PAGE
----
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Zelotes and Honeftus reconciled
An Equal Check to Pharifaifm and Antinomianifm continued:
THE SECOND PART OF THE
To weigh the gold of gofpel-truth, to balance a multitude of oppofite fcriptures, to prove the gofpelmarriage of Free-grace and Free will, and reftore primitive harmony to the gofpel of the day.
By a lover of the whole truth as it is in Jesus.
How is the most fine gold changed! -Take heed that ye be not ⚫ deceived: for many fhall come in my nɩme, faying, I am Christ' DOCTRINAL:- I am Chrift' MORAL: -But, To the law, and to the teftimony: if they speak not according to this word, it is because there is no light in them' [or at least because] their wine is mixed with water, and their filver is' [partly] become 'drofs.' BIBLE,
"Si non eft Dei gratia, quomodo falvat mundum? Si non eft libe um arbitrium, quomodo judicat mundum?" Aug.
Printed by J. EDDOWES: and fold at the Foundery, and by J. BUCKLAND, in Pater-nofter-Row, London, 1775.
[ Price EIGHTEEN-PENCE. ]
HE reader is defired to turn to the end of the book, where he will find an Appendix intitled, K E Y
To the controversy, which is intended to be ended by the Scripture-Scales.
That Appendix may be confidered as a fupplement to the preface, and to the Explanation of Jome terms ufed in thefe fheets.
Juft published, price Six-pence,
The FICTITIOUS and the GENUINE CEEED: Being a Creed for Arminians, compofed by Richard Hill, Efq; to which is oppofed A Creed for thofe who believe that Chrift tafted death for every man.
By the Author of the Checks to Antinomianifm. London: Printed by R. Hawes, (No. 34.) in Lambfreet, near Spital-Square, 1775.
Ready for the Prefs, by the fame Author,
An ESSAY on the Twin-Do&trines of Chriftian Imperfection and a Death Purgatory;
Being a full Answer to " A Creed for Perfectionists."
THE Reconciler invites the contending parties to end the controversy; and, in order to this, he befeeches them not to involve the question in clouds of evasive cavils, or perfonal reflections; but to come to the point, and break, if they can, either the one or the other of his Scripture-Scales; And, if they cannot, to admit them both, and, by that means, to give glory to God and the Truth, and be reconciled to all the Gospel, and to one another.
EING fully perfuaded that christianity fuffers greatly by the oppofite miftakes of the mere Solifidians, and of the mere Moralifts; we embrace the truths and reject the errors, which are maintained by these contrary parties. For, by equally admitting the doctrines of grace, and the doctrines of justice; -by equally contending for faith and for morality, we adopt what is truly excellent in each fyftem; we reconcile Zelotes and Honeftus; we bear our teftimony against their contentious partiality; and, to the best of our knowledge, we maintain the whole truth as it is in Jefus. If we are mistaken, we shall be thankful to those who will fet us right. Plain fcriptures, clofe arguments, and friendly expoftulations, are the weapons we chufe. We humbly hope, that the unprejudiced reader, will find no other in thefe pages: And to engage our opponents to ufe fuch only, we prefent to them the following Petition.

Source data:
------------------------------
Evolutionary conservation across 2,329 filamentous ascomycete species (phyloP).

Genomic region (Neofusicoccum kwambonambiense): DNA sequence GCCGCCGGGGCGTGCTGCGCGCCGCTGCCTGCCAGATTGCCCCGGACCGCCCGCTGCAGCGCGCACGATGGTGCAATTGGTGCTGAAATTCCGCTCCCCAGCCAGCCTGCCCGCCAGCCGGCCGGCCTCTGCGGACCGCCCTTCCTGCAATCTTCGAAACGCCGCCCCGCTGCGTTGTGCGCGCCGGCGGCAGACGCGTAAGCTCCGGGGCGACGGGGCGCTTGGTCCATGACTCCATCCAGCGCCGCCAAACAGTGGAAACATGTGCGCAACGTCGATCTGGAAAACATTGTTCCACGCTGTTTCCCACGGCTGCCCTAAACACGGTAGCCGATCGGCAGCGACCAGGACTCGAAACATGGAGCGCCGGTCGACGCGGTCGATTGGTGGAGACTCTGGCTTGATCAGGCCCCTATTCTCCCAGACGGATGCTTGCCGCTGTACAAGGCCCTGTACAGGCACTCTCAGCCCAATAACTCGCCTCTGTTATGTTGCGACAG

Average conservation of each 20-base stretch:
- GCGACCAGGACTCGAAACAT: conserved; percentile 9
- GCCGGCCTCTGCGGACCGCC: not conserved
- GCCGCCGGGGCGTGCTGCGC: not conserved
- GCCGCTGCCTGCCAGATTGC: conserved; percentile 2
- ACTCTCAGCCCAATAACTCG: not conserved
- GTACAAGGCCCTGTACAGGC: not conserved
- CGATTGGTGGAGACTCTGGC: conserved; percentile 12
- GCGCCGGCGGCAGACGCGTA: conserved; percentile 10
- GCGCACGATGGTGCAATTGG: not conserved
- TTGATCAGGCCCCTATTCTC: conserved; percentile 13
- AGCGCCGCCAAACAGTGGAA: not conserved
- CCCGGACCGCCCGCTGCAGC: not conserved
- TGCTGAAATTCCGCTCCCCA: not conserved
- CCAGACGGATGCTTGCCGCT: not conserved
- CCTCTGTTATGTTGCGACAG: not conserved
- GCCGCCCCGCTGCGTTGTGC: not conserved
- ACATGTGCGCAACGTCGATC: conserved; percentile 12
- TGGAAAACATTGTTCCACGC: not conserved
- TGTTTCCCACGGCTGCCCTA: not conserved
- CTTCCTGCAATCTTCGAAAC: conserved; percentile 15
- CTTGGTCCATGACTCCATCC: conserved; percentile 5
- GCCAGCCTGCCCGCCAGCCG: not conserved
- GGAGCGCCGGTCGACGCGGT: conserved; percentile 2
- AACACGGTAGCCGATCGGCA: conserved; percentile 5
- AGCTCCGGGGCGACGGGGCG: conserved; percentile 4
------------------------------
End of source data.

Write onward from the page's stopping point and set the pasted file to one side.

For Candor's fake;-for Truth's fake ;-for Peace's fake;-for the Reader's fake ;-and, above all, for the fake of Chrift, and the honour of chriftianity; whoever ye are, that fhall next enter the lifts against us, do not wiredraw the controverfy by uncharitably attacking our perfons, and abfurdly judging our fpirits, inftead of weighing our arguments, and confidering the fcriptures which we produce. Nor pass
over fifty folid reasons, and an hundred plain paffages to cavil about non-effentials, and to lay the firefs of your answer apon mistakes, which do not affect the Arength of the caufe, and which we are ready to correct, as foon as they fhall be pointed out.
Keep clofe to the queftion: do not divert the reader's mind, by starting from the point in hand upon the most frivolous occafions; nor raise duft to obfcure what is to be cleared up. An example will illuftrate my meaning. Mr. Sellon, in vindicating the Church of England from the charge of Calvinifm, obferves, that her catechifm is quite anti-calvinistic, and that we ought to judge of her doctrine by her own cate. chifm, and not by Ponet's Calvinian catechifm, which poor young king Edward was prevailed upon to recommend fome time after the establishment of our church. Mr. Toplady, in his Hiftoric Proof, instead of confidering the queflion, which is, whether it is not fitter to pather the doctrine of aur church from her own antiCalvinian catechifm, than from Ponet's Calvinian ca-、 techifm; Mr. Toplady, I fay, in his anfwer to Mr. Sillon, faltens upon the phrafe poor young king Edward, and works it to fuch a degree, that be raifes from it clouds of fhining duft, and pillars of black fmoke; filling, if I remember right, a whole fection with the praites of King Edward, and with reflections upon Mr. Sellon: And in this bright cloud of praife, and dark cloud of difpraife, the queftion is fo entirely loft, that I doubt if one in an hundred of his readers has the leaft idea of it, after reading two or three of the many pages, which he has written on this head. By fuch. means as this, it is, that he has made a ten or twelve Shilling book, in which the church of England. is condemned to wear the badge of the church of Geneva. And the Calvinifts conclude, Mr. Toplady has proved, that she is bound to wear it; for they have paid dear for the Proof.
That very gentleman, if fame is to be credited, has fome thoughts of attacking the Checks. If he favours me with just remarks upon my mistakes (for I have probably made more than one; tho' I hope